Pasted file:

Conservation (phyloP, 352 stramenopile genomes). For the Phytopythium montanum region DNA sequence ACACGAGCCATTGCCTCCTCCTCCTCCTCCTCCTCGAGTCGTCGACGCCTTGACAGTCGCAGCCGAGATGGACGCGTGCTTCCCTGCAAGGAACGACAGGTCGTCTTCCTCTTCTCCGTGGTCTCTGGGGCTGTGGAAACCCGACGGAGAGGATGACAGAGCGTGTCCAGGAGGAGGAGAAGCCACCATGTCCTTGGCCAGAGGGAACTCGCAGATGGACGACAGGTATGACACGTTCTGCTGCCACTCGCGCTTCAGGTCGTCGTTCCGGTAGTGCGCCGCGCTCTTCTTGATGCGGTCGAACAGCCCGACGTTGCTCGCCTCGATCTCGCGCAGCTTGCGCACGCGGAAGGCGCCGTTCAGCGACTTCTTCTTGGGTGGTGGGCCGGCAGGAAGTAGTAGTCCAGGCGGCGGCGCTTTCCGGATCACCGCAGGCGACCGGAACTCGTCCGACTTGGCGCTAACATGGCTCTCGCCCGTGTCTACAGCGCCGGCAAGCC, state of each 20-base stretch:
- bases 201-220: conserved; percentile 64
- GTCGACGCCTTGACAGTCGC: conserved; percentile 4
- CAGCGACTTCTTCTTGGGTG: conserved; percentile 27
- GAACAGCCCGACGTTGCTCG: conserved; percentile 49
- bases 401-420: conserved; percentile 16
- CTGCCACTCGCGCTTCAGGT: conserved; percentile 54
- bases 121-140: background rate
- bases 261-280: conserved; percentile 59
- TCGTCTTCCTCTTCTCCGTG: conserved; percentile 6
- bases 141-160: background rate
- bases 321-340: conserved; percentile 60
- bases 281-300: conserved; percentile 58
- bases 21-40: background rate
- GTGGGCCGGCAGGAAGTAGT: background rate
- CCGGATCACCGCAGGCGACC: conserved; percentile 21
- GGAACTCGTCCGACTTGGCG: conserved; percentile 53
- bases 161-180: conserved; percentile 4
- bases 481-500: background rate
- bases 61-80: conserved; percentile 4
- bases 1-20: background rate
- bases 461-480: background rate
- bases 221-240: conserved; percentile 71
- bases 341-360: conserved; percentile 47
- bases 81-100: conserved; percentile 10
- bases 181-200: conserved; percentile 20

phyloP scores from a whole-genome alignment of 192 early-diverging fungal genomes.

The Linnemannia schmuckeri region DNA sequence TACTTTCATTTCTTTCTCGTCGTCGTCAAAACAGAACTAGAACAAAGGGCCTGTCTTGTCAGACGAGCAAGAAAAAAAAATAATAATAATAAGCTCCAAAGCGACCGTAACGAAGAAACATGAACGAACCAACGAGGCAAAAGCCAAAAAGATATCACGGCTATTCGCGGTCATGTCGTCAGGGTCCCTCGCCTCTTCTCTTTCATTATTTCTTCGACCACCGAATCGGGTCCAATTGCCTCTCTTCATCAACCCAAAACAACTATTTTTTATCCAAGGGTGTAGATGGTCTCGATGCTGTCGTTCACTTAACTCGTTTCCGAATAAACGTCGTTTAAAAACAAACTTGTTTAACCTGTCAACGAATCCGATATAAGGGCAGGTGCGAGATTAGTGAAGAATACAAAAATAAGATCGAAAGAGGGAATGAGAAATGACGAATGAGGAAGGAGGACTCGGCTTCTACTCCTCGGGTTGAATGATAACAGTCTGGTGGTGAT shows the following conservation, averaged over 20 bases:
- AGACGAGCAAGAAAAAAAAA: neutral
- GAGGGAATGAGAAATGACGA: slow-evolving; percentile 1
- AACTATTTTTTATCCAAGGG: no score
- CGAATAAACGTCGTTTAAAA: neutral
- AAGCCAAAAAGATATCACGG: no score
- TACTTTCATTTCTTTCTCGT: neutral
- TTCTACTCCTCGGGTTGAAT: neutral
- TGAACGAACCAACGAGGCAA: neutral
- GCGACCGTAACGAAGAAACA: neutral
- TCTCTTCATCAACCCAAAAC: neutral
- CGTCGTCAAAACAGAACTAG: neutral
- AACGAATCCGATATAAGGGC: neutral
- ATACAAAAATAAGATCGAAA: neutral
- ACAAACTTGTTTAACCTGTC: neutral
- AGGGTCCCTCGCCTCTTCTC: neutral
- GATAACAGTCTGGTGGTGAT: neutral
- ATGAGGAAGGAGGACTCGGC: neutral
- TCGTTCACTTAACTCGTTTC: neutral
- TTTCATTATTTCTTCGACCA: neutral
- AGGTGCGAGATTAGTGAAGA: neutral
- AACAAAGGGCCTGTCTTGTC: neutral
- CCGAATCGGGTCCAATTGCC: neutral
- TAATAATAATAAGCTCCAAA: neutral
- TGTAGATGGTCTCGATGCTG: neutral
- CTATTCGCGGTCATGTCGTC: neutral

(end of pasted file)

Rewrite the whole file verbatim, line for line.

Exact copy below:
Conservation (phyloP, 352 stramenopile genomes). For the Phytopythium montanum region DNA sequence ACACGAGCCATTGCCTCCTCCTCCTCCTCCTCCTCGAGTCGTCGACGCCTTGACAGTCGCAGCCGAGATGGACGCGTGCTTCCCTGCAAGGAACGACAGGTCGTCTTCCTCTTCTCCGTGGTCTCTGGGGCTGTGGAAACCCGACGGAGAGGATGACAGAGCGTGTCCAGGAGGAGGAGAAGCCACCATGTCCTTGGCCAGAGGGAACTCGCAGATGGACGACAGGTATGACACGTTCTGCTGCCACTCGCGCTTCAGGTCGTCGTTCCGGTAGTGCGCCGCGCTCTTCTTGATGCGGTCGAACAGCCCGACGTTGCTCGCCTCGATCTCGCGCAGCTTGCGCACGCGGAAGGCGCCGTTCAGCGACTTCTTCTTGGGTGGTGGGCCGGCAGGAAGTAGTAGTCCAGGCGGCGGCGCTTTCCGGATCACCGCAGGCGACCGGAACTCGTCCGACTTGGCGCTAACATGGCTCTCGCCCGTGTCTACAGCGCCGGCAAGCC, state of each 20-base stretch:
- bases 201-220: conserved; percentile 64
- GTCGACGCCTTGACAGTCGC: conserved; percentile 4
- CAGCGACTTCTTCTTGGGTG: conserved; percentile 27
- GAACAGCCCGACGTTGCTCG: conserved; percentile 49
- bases 401-420: conserved; percentile 16
- CTGCCACTCGCGCTTCAGGT: conserved; percentile 54
- bases 121-140: background rate
- bases 261-280: conserved; percentile 59
- TCGTCTTCCTCTTCTCCGTG: conserved; percentile 6
- bases 141-160: background rate
- bases 321-340: conserved; percentile 60
- bases 281-300: conserved; percentile 58
- bases 21-40: background rate
- GTGGGCCGGCAGGAAGTAGT: background rate
- CCGGATCACCGCAGGCGACC: conserved; percentile 21
- GGAACTCGTCCGACTTGGCG: conserved; percentile 53
- bases 161-180: conserved; percentile 4
- bases 481-500: background rate
- bases 61-80: conserved; percentile 4
- bases 1-20: background rate
- bases 461-480: background rate
- bases 221-240: conserved; percentile 71
- bases 341-360: conserved; percentile 47
- bases 81-100: conserved; percentile 10
- bases 181-200: conserved; percentile 20

phyloP scores from a whole-genome alignment of 192 early-diverging fungal genomes.

The Linnemannia schmuckeri region DNA sequence TACTTTCATTTCTTTCTCGTCGTCGTCAAAACAGAACTAGAACAAAGGGCCTGTCTTGTCAGACGAGCAAGAAAAAAAAATAATAATAATAAGCTCCAAAGCGACCGTAACGAAGAAACATGAACGAACCAACGAGGCAAAAGCCAAAAAGATATCACGGCTATTCGCGGTCATGTCGTCAGGGTCCCTCGCCTCTTCTCTTTCATTATTTCTTCGACCACCGAATCGGGTCCAATTGCCTCTCTTCATCAACCCAAAACAACTATTTTTTATCCAAGGGTGTAGATGGTCTCGATGCTGTCGTTCACTTAACTCGTTTCCGAATAAACGTCGTTTAAAAACAAACTTGTTTAACCTGTCAACGAATCCGATATAAGGGCAGGTGCGAGATTAGTGAAGAATACAAAAATAAGATCGAAAGAGGGAATGAGAAATGACGAATGAGGAAGGAGGACTCGGCTTCTACTCCTCGGGTTGAATGATAACAGTCTGGTGGTGAT shows the following conservation, averaged over 20 bases:
- AGACGAGCAAGAAAAAAAAA: neutral
- GAGGGAATGAGAAATGACGA: slow-evolving; percentile 1
- AACTATTTTTTATCCAAGGG: no score
- CGAATAAACGTCGTTTAAAA: neutral
- AAGCCAAAAAGATATCACGG: no score
- TACTTTCATTTCTTTCTCGT: neutral
- TTCTACTCCTCGGGTTGAAT: neutral
- TGAACGAACCAACGAGGCAA: neutral
- GCGACCGTAACGAAGAAACA: neutral
- TCTCTTCATCAACCCAAAAC: neutral
- CGTCGTCAAAACAGAACTAG: neutral
- AACGAATCCGATATAAGGGC: neutral
- ATACAAAAATAAGATCGAAA: neutral
- ACAAACTTGTTTAACCTGTC: neutral
- AGGGTCCCTCGCCTCTTCTC: neutral
- GATAACAGTCTGGTGGTGAT: neutral
- ATGAGGAAGGAGGACTCGGC: neutral
- TCGTTCACTTAACTCGTTTC: neutral
- TTTCATTATTTCTTCGACCA: neutral
- AGGTGCGAGATTAGTGAAGA: neutral
- AACAAAGGGCCTGTCTTGTC: neutral
- CCGAATCGGGTCCAATTGCC: neutral
- TAATAATAATAAGCTCCAAA: neutral
- TGTAGATGGTCTCGATGCTG: neutral
- CTATTCGCGGTCATGTCGTC: neutral